Here’s what confuses me: How can a publisher charge the same price for a digital copy of a book that requires no printing, binding or significant distribution costs as they do for an actual hardcopy of the book? The same thing goes for the music industy. The cost of pop music has not dropped at all with digital downloads even though a massive cost element is no longer present.
While I understand the desire to keep up your profit margin imagine how many more copies of a book might be sold digitially if it was priced like at impulse-buy levels. People buy iPhone apps all the time at 99-cents just to try them out. Imagine how many new “copies” of backtitles no longer even available in most bookstores could suddenly become profit-drivers for publishers.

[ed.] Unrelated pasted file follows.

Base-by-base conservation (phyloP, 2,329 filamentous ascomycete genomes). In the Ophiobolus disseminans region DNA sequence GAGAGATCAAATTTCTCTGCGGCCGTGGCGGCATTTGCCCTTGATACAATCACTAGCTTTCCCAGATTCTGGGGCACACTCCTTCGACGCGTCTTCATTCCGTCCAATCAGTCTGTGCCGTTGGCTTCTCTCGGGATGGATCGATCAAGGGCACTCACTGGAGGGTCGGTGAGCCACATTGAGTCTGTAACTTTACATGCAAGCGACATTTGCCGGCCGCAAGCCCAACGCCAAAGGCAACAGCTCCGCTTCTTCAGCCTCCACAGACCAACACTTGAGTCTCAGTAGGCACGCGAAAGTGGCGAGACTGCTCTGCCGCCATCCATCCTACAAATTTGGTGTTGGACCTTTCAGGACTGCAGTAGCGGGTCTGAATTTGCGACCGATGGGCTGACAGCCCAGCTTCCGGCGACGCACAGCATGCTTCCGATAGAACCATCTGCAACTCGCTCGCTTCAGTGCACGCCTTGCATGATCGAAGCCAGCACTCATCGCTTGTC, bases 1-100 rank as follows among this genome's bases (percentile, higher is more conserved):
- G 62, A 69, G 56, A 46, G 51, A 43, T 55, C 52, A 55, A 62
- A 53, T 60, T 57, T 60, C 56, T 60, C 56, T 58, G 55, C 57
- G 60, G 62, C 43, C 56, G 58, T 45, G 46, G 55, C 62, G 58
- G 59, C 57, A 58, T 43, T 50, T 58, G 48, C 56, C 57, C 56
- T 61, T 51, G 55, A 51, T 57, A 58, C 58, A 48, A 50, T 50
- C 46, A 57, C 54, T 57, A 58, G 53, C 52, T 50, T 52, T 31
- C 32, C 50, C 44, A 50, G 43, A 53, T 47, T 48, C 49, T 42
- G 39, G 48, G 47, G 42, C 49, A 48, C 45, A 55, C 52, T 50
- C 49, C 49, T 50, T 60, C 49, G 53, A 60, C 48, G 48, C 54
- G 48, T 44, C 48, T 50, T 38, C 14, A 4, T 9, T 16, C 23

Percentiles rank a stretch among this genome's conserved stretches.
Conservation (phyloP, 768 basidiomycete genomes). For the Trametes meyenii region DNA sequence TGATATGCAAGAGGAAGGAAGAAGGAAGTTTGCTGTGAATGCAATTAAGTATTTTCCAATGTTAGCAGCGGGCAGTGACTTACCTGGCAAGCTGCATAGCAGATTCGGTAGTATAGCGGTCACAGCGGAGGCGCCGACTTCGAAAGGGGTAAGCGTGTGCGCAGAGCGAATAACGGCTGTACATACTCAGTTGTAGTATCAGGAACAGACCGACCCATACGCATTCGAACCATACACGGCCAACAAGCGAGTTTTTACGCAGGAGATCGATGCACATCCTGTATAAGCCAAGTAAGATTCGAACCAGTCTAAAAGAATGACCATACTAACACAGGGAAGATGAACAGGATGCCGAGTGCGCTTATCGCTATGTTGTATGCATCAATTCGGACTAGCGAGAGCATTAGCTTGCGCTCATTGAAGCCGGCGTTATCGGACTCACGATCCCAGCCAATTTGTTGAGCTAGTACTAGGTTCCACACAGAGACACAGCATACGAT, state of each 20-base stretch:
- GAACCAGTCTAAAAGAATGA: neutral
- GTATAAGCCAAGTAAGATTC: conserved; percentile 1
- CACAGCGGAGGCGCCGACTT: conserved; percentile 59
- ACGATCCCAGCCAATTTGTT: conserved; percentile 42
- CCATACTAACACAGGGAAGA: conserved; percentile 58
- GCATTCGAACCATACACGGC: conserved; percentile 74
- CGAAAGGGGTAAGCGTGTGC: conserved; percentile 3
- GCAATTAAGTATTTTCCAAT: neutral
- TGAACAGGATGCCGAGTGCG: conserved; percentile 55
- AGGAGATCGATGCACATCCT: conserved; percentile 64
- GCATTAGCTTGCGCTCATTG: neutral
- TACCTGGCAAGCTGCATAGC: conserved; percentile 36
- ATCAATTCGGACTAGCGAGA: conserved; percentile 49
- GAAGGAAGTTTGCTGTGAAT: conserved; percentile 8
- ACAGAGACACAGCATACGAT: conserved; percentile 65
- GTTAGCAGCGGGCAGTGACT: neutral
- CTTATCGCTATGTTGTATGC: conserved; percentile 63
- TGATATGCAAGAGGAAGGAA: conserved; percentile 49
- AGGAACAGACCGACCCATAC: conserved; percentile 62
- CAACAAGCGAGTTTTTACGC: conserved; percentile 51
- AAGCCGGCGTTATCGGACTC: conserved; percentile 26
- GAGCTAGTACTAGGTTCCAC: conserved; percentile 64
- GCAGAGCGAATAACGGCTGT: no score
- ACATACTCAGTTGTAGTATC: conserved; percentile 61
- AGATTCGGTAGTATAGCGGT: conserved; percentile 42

Potential digital-book readers aren’t going to shell out $10-$20 for most eBooks but I think thousands would a buck-a-book to, say, get handful of old Stephen King title’s on their iPhone.
I believe one way to profit in the digital age is to take advantage of the massive numbers of potential customers. With no hard cost associated with e-publishing a book, it is just a matter of sell A LOT of copies at a low price.
Just think aloud…
Good related post on this at Futurismic
It is being fairly widely reported that dead tree media giant Conde Nast is pulling back on plans to launch new websites for a number of it’s key magazines includng Details and GQ.
Conde Nast recently took a bit of a hit online recently, finally calling it quits on tween-girl site Flip.com – though I’m not sure it was ever a central effort.